Well, I was doing some server setup reading this article and ran the following commands -

sudo apt-get install ufw
sudo ufw enable

sudo ufw allow 80/tcp
sudo ufw allow 443/tcp

This basically closed all other ports and now SSH is not working at all. From the browser or from osx terminal.

I have connected via serial login and can see ufw blocking connections -

[ 1292.322021] [UFW BLOCK] IN=eth0 OUT= MAC=... SRC= DST= LEN=60 TOS=0x00 PREC=0x00 TTL=45 ID=7906 PROTO=TCP SPT=58028 DPT=22 WINDOW=60720 RES=0x00 SYN URGP=0

Is there any way to ssh now as I am unable to access the machine at all.

  • Use the console - online if it's a cloud host, or in person if it's physical. Jun 26 '18 at 14:12

By Default, all ports are blocked other than port 22 to allow you to ssh to the VM instance. You also have the option to open port 80 and/or 443. You can see which ports are open by default by checking the Firewall rules within the Cloud Console. I am mentioning this to inform you that you do not need to install ufw in the future.

You will have to provide a startup script to the VM instance to enable SSH. You can just create a simple bash script with either command listed below.

$ufw allow ssh


ufw allow 22

You do not have to use the sudo prefix since the startup script runs as root already.

  • Script thing worked like a charm. You saved my day. Many thanks Jason! Jun 26 '18 at 20:31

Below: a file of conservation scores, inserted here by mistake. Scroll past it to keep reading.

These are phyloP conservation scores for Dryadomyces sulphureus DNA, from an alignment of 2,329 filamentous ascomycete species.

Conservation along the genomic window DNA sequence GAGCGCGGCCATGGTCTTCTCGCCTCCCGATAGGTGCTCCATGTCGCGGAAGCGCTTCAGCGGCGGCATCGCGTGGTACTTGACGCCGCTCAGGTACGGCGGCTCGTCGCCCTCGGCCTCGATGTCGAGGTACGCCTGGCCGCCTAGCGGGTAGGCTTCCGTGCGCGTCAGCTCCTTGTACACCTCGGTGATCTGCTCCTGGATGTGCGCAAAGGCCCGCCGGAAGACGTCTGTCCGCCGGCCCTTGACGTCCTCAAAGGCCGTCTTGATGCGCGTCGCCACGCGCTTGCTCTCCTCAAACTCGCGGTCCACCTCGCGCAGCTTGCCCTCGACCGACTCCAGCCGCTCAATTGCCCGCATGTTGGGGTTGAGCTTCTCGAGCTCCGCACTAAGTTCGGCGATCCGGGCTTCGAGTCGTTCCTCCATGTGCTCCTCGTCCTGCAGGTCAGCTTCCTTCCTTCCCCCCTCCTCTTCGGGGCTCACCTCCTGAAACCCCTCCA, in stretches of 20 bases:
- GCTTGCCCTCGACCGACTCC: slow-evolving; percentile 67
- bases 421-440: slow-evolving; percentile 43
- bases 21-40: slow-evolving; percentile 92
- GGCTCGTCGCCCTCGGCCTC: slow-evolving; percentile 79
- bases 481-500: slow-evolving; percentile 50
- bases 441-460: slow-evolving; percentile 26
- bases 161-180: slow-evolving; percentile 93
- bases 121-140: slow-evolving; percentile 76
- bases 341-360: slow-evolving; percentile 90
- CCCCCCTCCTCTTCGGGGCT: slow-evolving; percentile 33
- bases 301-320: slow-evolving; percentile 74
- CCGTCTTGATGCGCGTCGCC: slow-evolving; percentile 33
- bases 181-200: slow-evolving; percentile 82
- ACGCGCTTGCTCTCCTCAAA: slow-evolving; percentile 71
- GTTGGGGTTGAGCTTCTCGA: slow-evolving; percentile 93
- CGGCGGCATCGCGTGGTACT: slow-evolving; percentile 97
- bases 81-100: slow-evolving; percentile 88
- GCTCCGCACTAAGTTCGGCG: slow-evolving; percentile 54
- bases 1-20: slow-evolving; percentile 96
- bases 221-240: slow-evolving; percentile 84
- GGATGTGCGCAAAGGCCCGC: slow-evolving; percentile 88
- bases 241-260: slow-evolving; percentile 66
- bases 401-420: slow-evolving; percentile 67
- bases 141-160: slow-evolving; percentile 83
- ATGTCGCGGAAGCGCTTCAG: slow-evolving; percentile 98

• I have a same problem with Aseem, but I still didn't get your answer. I mean, I only access my instances from SSH, either from SSH putty and SSH from instances. So Can you explain more spesific where should I use the startup script for solve this issue? Do I have to create a new Instance or is there console to go into my server/instance ?? PLease help Dec 19 '18 at 3:48

Just complimenting the accepted answer.

Some are asking how you can include a start-up script on a VM that you can't even SSH into. You can accomplish this by:

  • Navigate to the GCP Console under your VM instance
  • Stop your VM Instance
  • Click Edit
  • Under custom meta-data, add the key startup-script and the value:

     #! /bin/bash
     sudo ufw allow 22

    Hope this clears some of the confusion :)

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